Malaysia says it is conducting background checks on all incoming Syrian refugees to ensure they are not involved with any Daesh-linked groups, while also guaranteeing them a peaceful stay.
Deputy Prime Minister Ahmad Zahid Hamidi told reporters in capital Kuala Lumpur on Sunday that so far the checks had not detected any links to the terror group.
"The screening would be carried out through the Advance Passenger Screening System with the cooperation of Interpol and the United Nations High Commissioner for Refugees [UNHCR]," he said.
To date, the country has accepted five Syrian refugees families. Prime Minister Najib Razak told the United Nations in October that Malaysia would open its doors to 3,000 Syrian migrants over the next three years to help with the ongoing refugee crisis.
"The families were brought here temporarily to live in Malaysia for a certain period of time before returning to their homeland, once Syria is peaceful," Hamidi said.
He underlined that although the aim of the security checks is to guarantee Malaysia's safety and security, it was also to allow refugees to temporarily carry on with their lives.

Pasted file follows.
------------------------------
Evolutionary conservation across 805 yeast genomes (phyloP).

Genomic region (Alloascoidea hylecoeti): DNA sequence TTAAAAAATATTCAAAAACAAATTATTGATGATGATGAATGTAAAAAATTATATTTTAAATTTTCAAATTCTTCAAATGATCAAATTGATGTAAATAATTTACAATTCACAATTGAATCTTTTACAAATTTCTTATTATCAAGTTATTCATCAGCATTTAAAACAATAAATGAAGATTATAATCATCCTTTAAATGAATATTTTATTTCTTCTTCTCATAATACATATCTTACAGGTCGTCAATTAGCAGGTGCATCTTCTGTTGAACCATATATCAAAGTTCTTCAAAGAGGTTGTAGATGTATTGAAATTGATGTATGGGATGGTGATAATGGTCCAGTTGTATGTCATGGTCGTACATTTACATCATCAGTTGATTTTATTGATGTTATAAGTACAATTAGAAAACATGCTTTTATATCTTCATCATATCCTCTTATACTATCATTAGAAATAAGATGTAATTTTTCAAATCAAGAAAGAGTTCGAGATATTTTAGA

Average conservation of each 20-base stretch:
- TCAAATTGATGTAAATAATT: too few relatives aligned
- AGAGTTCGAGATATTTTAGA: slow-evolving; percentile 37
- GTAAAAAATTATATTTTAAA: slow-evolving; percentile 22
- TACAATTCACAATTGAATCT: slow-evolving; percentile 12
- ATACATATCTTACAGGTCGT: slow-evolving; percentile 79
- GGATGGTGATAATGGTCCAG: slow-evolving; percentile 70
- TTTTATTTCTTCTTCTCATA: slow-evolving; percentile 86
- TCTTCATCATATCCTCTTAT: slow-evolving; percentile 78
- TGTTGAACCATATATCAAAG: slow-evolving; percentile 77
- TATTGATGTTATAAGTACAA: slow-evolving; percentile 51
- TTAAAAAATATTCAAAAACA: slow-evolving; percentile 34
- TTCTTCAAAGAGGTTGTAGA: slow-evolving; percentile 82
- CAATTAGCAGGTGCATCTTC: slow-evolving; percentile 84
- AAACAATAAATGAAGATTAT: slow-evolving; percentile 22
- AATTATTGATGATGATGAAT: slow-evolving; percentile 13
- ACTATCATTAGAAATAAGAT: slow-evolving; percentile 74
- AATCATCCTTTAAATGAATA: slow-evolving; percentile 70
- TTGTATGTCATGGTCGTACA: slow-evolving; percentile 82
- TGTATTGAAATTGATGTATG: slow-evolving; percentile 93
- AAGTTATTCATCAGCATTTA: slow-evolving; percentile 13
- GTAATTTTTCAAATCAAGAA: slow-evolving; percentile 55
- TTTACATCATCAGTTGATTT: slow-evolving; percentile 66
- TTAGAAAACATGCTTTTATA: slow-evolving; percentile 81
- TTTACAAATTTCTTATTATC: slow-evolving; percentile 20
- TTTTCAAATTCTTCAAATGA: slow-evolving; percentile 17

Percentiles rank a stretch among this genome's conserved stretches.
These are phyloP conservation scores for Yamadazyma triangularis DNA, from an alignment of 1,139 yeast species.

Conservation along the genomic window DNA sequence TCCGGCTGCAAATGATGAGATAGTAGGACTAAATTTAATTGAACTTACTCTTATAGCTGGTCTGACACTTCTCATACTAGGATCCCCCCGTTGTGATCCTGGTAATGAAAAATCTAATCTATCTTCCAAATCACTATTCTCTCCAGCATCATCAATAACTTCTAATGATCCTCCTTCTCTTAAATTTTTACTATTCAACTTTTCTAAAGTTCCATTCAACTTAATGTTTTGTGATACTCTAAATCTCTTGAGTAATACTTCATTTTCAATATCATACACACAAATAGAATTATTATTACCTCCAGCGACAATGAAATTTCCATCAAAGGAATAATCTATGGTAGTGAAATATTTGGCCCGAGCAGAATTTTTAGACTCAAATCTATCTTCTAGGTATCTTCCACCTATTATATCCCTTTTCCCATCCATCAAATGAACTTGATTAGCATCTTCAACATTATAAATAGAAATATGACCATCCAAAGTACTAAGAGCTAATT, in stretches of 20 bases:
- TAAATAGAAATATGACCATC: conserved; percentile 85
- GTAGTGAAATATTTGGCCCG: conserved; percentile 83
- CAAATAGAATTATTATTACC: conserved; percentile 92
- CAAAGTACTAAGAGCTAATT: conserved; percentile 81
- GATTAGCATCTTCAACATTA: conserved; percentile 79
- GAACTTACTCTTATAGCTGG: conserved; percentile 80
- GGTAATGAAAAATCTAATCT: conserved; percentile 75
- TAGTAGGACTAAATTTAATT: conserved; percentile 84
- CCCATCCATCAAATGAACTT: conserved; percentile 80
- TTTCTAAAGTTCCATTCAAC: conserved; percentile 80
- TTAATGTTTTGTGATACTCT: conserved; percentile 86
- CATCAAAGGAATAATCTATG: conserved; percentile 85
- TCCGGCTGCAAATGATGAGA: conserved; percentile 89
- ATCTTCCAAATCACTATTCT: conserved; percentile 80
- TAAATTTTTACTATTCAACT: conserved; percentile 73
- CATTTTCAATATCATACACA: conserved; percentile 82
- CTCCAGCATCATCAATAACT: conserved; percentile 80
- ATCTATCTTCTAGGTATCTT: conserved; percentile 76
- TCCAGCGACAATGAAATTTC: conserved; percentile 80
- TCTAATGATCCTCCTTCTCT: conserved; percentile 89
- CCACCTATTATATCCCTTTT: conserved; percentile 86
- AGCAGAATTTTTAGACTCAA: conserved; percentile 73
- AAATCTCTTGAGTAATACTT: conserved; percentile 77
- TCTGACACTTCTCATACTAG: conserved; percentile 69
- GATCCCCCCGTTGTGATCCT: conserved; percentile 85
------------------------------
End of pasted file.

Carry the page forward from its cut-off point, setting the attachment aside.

"We prioritize families of students who are already studying here, those who are working here and also Syrian professionals like doctors and engineers working here in Malaysia," he added.
He requested that Malaysians be kind-hearted to their Syrian guests, offering them the same assistance rendered to those fleeing conflict in Bosnia Herzegovina in the 1990s.
Last month, Malaysia's police force said it had arrested 82 people with links to Daesh -- 73 of them Malaysians -- in 2015 alone.
More than 10 Malaysians, including at least 14 women, have been identified as fleeing Malaysia to join Daesh movements in Iraq and Syria using neighboring countries as transit points.
As of December last year, seven had returned home to arrest.